Now that the Israel/Gaza war is over (for a time), what did it cost and what did it actually achieve?

After the collapse of at least eight temporary ceasefires, it looks as the ‘permanent’ ceasefire between the Israeli Defence Force and Hamas is holding. So it is time to take stock of the consequences of the 50-day conflict.

What was the cost?

In Gaza, more than 2,100 were killed, most of them civilians, including about 500 children.  Some 18 alleged informers were publicly executed. At least 11,000 were injured. More than 17,000 homes were destroyed or badly damaged. Around one third of the population of 1.8 million has been displaced.

On the Israeli side, 64 soldiers died and five civilians – including a four-year old boy – were killed. Hundreds of families living near the Gaza border had to be relocated to safer homes further north. The firing of thousands of rockets from Gaza forced many Israelis to seek protection in shelters again and again.

What was achieved?

Israel launched the attack originally to stop the rocket assaults. The IDF claims that the weapons stocks of Hamas and other militant groups have fallen to less than a third of their pre-war levels of around 10,000 rockets either by being fired or by being destroyed in air strikes. Hundreds of Hamas men, including three top commanders and a civilian ‘money man’, have been killed. As the conflict went on, the IDF added the destruction of tunnels to their war aims. Dozens have been found and blasted. The Israeli Government claims that it has achieved a period of “quiet” and safety.

For the people of Gaza, there is now an undertaking to open border crossings with Israel and Egypt to allow humanitarian aid and construction materials to enter the enclave. Also the fishing zone is to be extended to six miles off the coast. Hamas claims that it has shown its ability to resist Israeli aggression and calls the outcome a “victory”.

But really what has been achieved?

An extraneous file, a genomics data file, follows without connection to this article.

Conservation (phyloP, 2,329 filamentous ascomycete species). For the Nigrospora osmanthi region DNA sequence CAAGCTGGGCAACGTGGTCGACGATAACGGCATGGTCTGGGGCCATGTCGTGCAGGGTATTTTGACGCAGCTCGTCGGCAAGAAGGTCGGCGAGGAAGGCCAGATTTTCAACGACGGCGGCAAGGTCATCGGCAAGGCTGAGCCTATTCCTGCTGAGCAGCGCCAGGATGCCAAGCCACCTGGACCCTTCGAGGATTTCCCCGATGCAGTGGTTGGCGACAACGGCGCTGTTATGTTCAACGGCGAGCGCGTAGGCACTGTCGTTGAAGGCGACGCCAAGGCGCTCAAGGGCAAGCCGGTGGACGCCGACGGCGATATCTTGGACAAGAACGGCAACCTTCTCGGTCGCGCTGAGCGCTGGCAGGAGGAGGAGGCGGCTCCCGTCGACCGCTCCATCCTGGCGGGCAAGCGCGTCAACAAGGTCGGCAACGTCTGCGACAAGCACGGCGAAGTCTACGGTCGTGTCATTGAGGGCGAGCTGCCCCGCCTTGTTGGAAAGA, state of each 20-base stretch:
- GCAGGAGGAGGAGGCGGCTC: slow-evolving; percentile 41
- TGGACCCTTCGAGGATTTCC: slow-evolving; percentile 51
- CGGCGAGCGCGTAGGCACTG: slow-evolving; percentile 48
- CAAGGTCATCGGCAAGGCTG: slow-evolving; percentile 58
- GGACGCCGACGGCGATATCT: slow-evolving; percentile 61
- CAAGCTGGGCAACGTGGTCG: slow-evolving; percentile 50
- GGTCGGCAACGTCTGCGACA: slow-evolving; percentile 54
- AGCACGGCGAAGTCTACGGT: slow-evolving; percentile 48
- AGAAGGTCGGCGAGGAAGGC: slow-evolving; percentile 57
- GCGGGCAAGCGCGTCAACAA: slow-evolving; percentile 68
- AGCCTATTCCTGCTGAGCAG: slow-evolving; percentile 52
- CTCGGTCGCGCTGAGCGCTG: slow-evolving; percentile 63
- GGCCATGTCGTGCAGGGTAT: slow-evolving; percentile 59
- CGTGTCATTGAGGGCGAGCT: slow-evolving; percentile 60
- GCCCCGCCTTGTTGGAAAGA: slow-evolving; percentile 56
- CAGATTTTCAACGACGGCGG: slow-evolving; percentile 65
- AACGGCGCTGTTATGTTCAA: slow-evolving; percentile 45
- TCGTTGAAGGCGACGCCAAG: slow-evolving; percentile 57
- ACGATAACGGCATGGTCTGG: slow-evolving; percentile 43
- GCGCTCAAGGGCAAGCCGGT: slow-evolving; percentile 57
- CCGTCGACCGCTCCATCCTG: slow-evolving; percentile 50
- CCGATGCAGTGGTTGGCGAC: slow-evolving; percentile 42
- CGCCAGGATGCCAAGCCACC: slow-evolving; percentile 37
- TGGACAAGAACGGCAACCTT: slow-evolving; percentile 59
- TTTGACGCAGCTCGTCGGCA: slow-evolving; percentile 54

The latest ceasefire terms are almost identical to those agreed at the end of the previous war 21 months ago. Prior to that conflict, we had the Israeli invasion of Gaza in January 2009 that was supposed to stop the rocket attacks and destroy Hamas.

Unless there are now negotiations and agreements on much more fundamental issues, the easing of border restrictions will simply lead to the smuggling into Gaza of more rockets that, at a tim e of tension, will be fired into Israel which will attack with disproportionate force and we will have yet another war in this seemingly endless cycle of violence.

There has to be significant concessions and compromises by both sides. The Egyptians, the Qataris and US Secretary of State John Kerry deserve thanks for their patient brokering of the current ceasefire – but the negogiating has only just started.


  • David

    There is no negotiations with an enemy whose goal is your annihilation. There is also no disproportionate use of force in war. The object of war is to make the cost of continuing to fight higher than he is willing to or capable of paying. In reality, the greater force you use on your enemy, the quicker the conflict will end resulting in fewer casualties on both sides.

  • Roger Darlington

    I am afraid I disagree with on both counts, David.

    1) There are times and circumstances when it makes sense to negotiate with “an enemy whose goal is your annihilation” . The British Government negotiated with the Provisional IRA to conclude the Good Friday Agreement that ended the conflict in Northern Ireland even though the goal of the IRA was to eliminate the existence of Northern Ireland as part of the United Kingdom.

    In fact, Hamas and Israel are already in negotiation – although not yet face to face. That is how the current ceasefire was concluded. And this ceasefire requires negotiations to continue on other matters.

    2) It is not correct that “there is no disproportionate use of force in war”. International humanitarian law – including the Geneva Conventions – clearly requires belligerent parties to limit force to that which is proportionate and to use use disproportionate force is actually a war crime.

    A number of organisations have petitioned the United Nations arguing that the latest assault on Gaza by Israel has in fact used such disproportionate force – see here:


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